On July 26th 1936, King Edward VIII carried out one of the most significant acts of his short reign when he unveiled the Canadian memorial at Vimy Ridge.  Designed to commemorate all the 60,000 Canadians who died in France during the Great War, it bears the names of 11,285 men with no known grave.

This magnificent memorial, visible for miles around, is adjacent to the battlefield where Canadians fought one of the most bitterly contested clashes of the Great War.  Vimy Ridge was a German stronghold and a significant strategic point in their line.  The Canadians attacked on 9th April 1917, and completed the capture of the Ridge on 12th April, with heavy casualties.

After the end of the War, the French Government made grants of land to its allies (so that, for instance, Commonwealth War Graves Cemeteries containing British graves are technically British soil).  This included a significant grant of land at Vimy Ridge to Canada, and a competition was held for the design of a suitable monument.  The winning design was submitted by Walter Allward, who undertook painstaking research to locate a stone which would be suitable for the exposed location. Simultaneously with the construction of the Memorial, parts of the trench network on the battle site were stabilised and made permanent, though much of the site was – and remains – too dangerous to allow public access.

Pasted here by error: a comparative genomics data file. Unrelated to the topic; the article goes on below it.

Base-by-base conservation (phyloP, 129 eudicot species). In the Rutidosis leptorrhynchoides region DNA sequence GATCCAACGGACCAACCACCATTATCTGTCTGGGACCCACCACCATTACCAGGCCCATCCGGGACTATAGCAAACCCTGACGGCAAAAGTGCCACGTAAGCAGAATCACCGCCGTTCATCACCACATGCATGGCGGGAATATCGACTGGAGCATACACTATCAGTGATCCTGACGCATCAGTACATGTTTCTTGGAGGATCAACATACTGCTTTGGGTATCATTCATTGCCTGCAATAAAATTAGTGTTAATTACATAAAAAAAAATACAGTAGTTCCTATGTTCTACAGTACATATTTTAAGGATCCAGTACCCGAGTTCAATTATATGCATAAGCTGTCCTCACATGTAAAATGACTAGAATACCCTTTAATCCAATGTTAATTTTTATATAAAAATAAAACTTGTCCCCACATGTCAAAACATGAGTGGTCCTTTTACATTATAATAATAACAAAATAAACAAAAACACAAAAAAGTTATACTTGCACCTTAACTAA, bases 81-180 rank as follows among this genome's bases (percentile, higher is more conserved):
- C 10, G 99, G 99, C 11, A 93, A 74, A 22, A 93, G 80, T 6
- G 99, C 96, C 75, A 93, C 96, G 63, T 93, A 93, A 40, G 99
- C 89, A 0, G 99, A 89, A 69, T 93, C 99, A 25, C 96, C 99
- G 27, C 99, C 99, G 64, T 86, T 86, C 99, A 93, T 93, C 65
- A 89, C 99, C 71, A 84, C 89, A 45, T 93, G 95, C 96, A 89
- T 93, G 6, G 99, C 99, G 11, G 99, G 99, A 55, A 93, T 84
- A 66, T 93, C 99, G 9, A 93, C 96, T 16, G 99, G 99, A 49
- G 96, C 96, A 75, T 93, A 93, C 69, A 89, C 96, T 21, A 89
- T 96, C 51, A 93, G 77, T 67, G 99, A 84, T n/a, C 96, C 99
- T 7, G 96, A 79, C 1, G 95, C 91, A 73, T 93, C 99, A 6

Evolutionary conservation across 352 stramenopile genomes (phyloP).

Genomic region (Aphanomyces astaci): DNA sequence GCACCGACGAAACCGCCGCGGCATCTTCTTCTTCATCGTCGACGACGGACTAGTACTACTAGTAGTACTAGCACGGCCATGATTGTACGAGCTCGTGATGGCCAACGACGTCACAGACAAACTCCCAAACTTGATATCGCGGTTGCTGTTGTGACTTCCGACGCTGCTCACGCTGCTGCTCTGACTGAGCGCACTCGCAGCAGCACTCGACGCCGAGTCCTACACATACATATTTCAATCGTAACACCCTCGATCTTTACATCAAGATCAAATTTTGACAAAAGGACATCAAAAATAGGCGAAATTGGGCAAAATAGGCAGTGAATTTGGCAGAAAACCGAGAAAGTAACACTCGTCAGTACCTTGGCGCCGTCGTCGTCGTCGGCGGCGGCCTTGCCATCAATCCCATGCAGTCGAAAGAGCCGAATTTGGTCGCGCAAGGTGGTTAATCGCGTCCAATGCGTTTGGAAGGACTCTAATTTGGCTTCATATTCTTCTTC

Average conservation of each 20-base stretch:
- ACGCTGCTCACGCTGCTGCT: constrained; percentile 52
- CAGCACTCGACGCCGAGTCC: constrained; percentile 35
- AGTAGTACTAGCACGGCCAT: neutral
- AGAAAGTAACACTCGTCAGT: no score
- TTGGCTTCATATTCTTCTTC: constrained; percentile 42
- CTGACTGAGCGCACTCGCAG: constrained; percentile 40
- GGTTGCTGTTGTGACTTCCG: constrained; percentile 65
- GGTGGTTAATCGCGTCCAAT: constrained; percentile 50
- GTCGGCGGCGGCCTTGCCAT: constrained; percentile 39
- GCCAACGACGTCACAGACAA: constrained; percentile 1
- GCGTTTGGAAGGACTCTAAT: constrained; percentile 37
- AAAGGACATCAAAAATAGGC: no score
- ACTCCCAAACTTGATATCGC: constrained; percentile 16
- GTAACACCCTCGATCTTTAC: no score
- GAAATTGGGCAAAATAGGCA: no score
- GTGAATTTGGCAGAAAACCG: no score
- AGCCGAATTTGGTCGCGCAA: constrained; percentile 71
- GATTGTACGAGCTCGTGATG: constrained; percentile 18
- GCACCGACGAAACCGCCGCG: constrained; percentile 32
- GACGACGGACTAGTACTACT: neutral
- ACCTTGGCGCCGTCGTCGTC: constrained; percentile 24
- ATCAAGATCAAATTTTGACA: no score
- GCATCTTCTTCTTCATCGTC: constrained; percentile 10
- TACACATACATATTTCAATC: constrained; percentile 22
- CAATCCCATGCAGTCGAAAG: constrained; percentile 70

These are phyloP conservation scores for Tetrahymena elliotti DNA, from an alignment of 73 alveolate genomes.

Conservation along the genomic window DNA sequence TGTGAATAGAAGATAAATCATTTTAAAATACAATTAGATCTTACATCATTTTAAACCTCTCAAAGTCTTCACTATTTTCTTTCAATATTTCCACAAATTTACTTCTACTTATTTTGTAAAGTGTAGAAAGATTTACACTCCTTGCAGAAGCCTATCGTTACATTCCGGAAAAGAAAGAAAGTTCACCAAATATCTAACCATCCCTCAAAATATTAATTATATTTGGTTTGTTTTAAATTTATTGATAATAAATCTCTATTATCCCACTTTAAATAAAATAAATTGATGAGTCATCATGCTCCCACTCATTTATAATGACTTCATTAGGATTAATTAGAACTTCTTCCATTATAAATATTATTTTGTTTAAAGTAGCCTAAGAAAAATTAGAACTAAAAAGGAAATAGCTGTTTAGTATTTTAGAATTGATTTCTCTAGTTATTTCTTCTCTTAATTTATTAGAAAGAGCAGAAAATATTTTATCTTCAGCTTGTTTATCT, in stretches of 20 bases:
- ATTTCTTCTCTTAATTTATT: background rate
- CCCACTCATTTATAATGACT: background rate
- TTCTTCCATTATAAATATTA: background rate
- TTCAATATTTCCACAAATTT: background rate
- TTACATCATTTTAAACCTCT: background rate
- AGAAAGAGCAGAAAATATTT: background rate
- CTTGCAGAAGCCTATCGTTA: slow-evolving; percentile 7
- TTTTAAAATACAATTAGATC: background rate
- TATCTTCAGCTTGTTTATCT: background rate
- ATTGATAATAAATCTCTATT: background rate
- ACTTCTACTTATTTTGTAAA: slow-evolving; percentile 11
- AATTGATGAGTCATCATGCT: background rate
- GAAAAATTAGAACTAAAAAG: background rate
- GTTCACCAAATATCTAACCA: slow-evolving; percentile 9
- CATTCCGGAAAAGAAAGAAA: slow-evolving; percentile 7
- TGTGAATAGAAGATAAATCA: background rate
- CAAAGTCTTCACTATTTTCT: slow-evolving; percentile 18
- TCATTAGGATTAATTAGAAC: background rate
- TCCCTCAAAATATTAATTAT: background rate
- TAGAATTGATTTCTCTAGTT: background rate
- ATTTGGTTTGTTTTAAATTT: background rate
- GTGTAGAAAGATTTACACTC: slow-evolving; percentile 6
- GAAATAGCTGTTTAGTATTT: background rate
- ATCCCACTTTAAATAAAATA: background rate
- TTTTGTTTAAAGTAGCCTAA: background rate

In proportion to its population (8 million in 1918), Canada’s loss was very high, and Vimy Ridge remains a significant place of pilgrimage for Canadians.  A fine battlefield museum is staffed by young French-Canadians, who serve there for a year as part of their university studies.  It is a deeply moving place to visit.

Linton & District History Society next meets August 2nd, at 7 for 7:30p.m., Linton Village Hall.  Owen Adams will be speaking on events in the Forest of Dean in 1631-2, the Skimmington Riots.  Visitors are welcome, £5 a head.